Monash University is collaborating on the development of a potential new drug to cure malaria throughout the world.

An international team of Monash and international researchers has been awarded the coveted Medicines for Malaria Vaccine (MMV) Project of the Year award in recognition of their outstanding progress in rapidly developing a new anti-malarial drug candidate for clinical testing.

Tanzanian President Kikwete presented the award on 1 June at the opening of the MMV's annual stakeholder conference in Tanzania. It is the fourth time in ten years that Monash researchers have received the accolade for their collaborative drug discovery research.

Professor Susan Charman, Director of the Centre for Drug Candidate Optimisation at the Monash Institute of Pharmaceutical Sciences, said the international team has spent five years studying an enzyme known as dihydroorotate dehydrogenase (DHODH).

"Malaria parasites are completely dependant on the DHODH enzyme for their survival. We have been developing inhibitors that target the DHODH enzyme, which will stop the malaria parasite in its tracks," Professor Charman said.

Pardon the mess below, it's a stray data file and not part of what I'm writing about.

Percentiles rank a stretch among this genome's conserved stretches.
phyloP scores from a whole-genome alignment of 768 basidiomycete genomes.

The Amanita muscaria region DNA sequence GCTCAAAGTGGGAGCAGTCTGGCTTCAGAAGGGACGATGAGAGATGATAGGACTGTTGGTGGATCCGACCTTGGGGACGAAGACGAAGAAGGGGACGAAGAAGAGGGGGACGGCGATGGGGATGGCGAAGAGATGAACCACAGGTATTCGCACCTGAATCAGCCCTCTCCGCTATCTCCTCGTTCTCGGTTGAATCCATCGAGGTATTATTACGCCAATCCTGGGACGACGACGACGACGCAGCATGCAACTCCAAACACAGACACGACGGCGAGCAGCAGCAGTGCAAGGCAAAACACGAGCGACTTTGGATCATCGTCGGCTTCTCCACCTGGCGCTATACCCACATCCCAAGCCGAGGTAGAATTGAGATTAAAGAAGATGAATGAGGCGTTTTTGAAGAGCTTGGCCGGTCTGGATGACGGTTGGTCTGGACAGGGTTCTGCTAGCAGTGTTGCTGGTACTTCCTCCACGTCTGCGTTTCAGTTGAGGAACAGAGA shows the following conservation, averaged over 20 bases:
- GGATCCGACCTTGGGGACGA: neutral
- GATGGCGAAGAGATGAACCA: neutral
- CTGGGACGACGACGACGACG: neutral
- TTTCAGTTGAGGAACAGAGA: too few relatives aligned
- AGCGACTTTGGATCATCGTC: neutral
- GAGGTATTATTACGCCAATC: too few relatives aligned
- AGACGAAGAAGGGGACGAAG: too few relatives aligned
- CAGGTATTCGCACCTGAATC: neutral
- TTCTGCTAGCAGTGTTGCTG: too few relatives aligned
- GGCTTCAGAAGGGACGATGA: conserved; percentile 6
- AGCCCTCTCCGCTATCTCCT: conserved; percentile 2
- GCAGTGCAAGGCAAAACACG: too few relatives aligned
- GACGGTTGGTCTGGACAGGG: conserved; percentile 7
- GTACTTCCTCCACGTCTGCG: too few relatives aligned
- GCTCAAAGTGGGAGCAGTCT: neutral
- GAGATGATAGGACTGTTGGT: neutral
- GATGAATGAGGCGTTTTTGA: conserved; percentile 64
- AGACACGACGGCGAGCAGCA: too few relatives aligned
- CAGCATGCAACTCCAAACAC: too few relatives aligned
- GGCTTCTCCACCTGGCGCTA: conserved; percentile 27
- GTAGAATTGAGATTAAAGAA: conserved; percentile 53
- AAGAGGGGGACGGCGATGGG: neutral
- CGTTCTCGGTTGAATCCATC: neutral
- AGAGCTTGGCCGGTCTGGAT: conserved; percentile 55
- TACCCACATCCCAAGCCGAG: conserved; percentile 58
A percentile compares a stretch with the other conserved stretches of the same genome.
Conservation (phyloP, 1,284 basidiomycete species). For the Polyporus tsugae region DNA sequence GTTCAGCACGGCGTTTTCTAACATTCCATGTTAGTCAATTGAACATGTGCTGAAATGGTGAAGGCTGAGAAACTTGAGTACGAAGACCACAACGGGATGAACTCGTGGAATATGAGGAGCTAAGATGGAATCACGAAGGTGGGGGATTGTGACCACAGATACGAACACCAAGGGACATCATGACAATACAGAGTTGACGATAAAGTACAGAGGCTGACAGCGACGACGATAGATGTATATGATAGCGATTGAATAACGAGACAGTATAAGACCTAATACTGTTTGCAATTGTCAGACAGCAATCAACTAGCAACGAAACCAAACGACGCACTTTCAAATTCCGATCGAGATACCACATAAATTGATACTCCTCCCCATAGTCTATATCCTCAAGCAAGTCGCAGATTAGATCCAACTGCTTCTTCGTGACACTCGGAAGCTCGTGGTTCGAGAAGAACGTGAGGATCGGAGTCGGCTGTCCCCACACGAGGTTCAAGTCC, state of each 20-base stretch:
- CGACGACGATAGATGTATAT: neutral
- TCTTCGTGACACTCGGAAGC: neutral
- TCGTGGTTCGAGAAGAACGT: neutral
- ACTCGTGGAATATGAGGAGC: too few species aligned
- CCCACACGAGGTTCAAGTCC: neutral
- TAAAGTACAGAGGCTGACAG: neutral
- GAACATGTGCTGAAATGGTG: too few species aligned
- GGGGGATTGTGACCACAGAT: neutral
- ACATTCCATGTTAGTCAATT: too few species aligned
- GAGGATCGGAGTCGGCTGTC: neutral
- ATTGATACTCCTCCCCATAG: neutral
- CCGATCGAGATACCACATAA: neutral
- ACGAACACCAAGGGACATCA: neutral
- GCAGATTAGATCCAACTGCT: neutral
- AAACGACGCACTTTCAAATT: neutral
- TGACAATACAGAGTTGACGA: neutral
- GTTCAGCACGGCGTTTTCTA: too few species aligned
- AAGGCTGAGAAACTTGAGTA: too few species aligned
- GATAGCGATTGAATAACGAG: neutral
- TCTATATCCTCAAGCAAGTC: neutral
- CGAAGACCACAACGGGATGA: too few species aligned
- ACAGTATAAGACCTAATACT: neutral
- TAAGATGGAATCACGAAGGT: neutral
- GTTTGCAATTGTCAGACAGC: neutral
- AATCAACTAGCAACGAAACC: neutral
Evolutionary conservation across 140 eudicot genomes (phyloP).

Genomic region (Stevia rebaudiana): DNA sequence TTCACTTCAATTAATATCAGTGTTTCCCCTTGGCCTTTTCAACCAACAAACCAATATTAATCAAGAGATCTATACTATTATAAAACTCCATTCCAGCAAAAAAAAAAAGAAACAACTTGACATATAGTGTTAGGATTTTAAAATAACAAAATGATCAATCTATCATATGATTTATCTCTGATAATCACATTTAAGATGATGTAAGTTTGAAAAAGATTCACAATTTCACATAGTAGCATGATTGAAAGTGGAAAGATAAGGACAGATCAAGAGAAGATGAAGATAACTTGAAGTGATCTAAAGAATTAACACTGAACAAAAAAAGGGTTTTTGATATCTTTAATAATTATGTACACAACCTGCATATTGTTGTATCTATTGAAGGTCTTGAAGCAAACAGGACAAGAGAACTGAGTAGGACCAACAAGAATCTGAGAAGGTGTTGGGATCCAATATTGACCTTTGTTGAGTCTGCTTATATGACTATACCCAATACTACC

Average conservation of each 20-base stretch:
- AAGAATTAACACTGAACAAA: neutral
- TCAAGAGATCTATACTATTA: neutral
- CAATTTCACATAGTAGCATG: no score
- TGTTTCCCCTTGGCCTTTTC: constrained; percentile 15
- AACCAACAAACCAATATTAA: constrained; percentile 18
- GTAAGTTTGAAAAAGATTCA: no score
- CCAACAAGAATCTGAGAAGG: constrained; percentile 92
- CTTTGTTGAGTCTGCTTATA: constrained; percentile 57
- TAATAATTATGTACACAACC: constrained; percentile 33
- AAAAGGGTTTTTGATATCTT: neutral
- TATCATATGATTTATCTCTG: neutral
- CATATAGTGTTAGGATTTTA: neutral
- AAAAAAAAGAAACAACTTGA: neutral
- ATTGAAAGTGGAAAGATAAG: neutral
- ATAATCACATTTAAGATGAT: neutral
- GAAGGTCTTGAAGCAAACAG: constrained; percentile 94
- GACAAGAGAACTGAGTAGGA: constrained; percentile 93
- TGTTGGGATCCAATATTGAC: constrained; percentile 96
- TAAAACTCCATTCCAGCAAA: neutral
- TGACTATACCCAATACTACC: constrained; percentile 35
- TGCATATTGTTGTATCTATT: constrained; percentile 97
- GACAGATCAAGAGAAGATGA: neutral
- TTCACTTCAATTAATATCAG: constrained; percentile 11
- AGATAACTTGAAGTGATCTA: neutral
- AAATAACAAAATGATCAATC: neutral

"This work is hugely significant when you consider that malaria, which is a mosquito-born disease, kills up to one million people each year worldwide, while an estimated 500 million are suffering its debilitating effects."

"For good reason, DHODH has been described as one of the hottest malaria drug targets under investigation."

"What is really exciting is that due to biological differences in DHODH between humans and malaria parasites, we are confident that our new DHODH targeted medicines will not have adverse consequences for people."

"This project has seen high levels of continued cooperation as researchers from around the world joined together their expertise in pursuit of an important common goal."

"There is still much to be done but the final goal of a medicine that can be delivered as a once-a-day dose is well within sight. We are certainly hopeful that a DHODH inhibitor could be saving lives and curing malaria within five to six years."

Monash researchers collaborated on this project with experts from the University of Texas Southwestern Medical Centre, where the overall project was led by Professor Meg Phillips, The University of Washington, and GSK Tres Cantos in Spain. The project was funded by a grant from the National Institutes of Health in the USA.

Craig Scutt
Monash University

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